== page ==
(c) The hidden enhancements are real troublemakers! The worst is in 2103-1, nos. 6-8, SHAP-SHF0-PREO. SHAP is yet another sharpness enhancer, but this one is in mid-detail, and it rings, adding coarseness and a video look to fine sources. 2103-1 does NOT affect certain digital inputs (e.g. HDMI, HDTV from tuner) and always affects V5/V6 component 480i, S-video 480i, and RF-tuner and digital-tuner 480i. Recommended: set SHAP to zero, SHF0 to 3, and PREO (less critical) to 0 or 3 (havent decided yet).
(d) For all S-video, composite-video, and RF-tuner 480i sources, the 3D comb filter separate color from luminance, and the 3D-COMB section has significant sharpness tweaks, nos. 14 and 15: VAPG and VAPI for vertical anhancement (generally not used, which means zeros); and nos. 17 and 18: YPFT and YPFG. In this case, YPFG can act as either a detail-reducer or enhancer, with no effect at YPFG=8. (Possibly 7; still experimenting.) Note that the 3D-COMB settings have no effect on all high-quality sources, such as HDTV, HDMI, and component inputs. Recommended: Set VAPG and VAPI to zero, YPFT to 3 and YPFG to 8.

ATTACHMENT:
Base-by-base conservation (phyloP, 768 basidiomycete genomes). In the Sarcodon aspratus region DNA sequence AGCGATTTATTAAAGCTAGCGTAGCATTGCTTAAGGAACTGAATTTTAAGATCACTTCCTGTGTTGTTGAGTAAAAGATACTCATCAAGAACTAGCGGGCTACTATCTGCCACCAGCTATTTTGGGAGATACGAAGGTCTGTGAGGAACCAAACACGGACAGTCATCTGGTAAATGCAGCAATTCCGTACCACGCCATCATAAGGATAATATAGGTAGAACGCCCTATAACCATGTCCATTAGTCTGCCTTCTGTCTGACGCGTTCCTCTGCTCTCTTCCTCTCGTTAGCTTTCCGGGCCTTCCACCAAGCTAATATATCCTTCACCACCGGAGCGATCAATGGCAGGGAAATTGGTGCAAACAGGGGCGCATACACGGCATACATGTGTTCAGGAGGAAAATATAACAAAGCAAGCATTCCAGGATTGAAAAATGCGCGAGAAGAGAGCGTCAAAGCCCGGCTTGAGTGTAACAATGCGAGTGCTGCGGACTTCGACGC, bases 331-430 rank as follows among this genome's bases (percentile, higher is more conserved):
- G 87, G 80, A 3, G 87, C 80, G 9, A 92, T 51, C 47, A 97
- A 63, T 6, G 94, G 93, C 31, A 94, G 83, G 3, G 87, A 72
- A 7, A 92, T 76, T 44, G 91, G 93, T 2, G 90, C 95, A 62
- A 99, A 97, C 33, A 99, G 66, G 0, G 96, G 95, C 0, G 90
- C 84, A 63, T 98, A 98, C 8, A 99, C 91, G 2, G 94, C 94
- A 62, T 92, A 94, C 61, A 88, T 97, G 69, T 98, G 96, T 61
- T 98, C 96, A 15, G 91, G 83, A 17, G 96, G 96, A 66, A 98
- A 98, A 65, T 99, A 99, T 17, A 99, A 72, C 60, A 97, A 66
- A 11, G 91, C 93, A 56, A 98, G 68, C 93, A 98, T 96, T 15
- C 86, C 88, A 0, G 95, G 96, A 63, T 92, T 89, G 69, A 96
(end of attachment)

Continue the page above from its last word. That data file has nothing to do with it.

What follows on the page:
SO . . . Imagine a chart so we can track this stuff. (Attached is a PDF of a useful chart for keeping track of these settings. Print on legal-size paper.)
The settings can be grouped in a table. Reading down the far-left column . . .
3D-COMB: 14-15-17-18 (4 rows) X 4 columns, 1 for each picture mode (Pro, Standard, Movie, Vivid).
2103-1: 6-7-8 (3 rows), only one column for all picture modes.
2170P-3: 0 thru 16, SYSM-VMLV-VMCR- ... - MIDE (17 rows grouped 1-1-4-4-3-3-1, according to function) X 4 columns, 1 for each picture mode.
MID5: 0 thru 18, POP-MHLY-MHLC- ... -MVCE (19 rows grouped 1-4-4-4-3-3, according to finction) and sample columns showing the POP values for possible MIDE values in 2170P-3, above.
The row-orders are the same as in the parameter charts from the Sony service manuals that have been published.
Example: My latest thinking for DVD-480i thru component inputs in Pro mode is:
3D-COMB: 14-15-17-18 = not applicable.
2103-1: 6-7-8 = 0-3-3
2170P-3: 0 thru 16 = 2 n 0-3-2-8 0-1-3-0 0-1-0 5-0-0 60, where n depends on the velocity-modulation setting. UBOF = 5 balances the black level against my other inputs. There, YMMV.
MIDE: 0 thru 18 = 60 0-0-0-0 0-3-3-0 0-0-0-0 0-0-0 0-0-0
This requires the user Sharpness slider to be set at 25-35, depending on taste. Mine is usually near 30.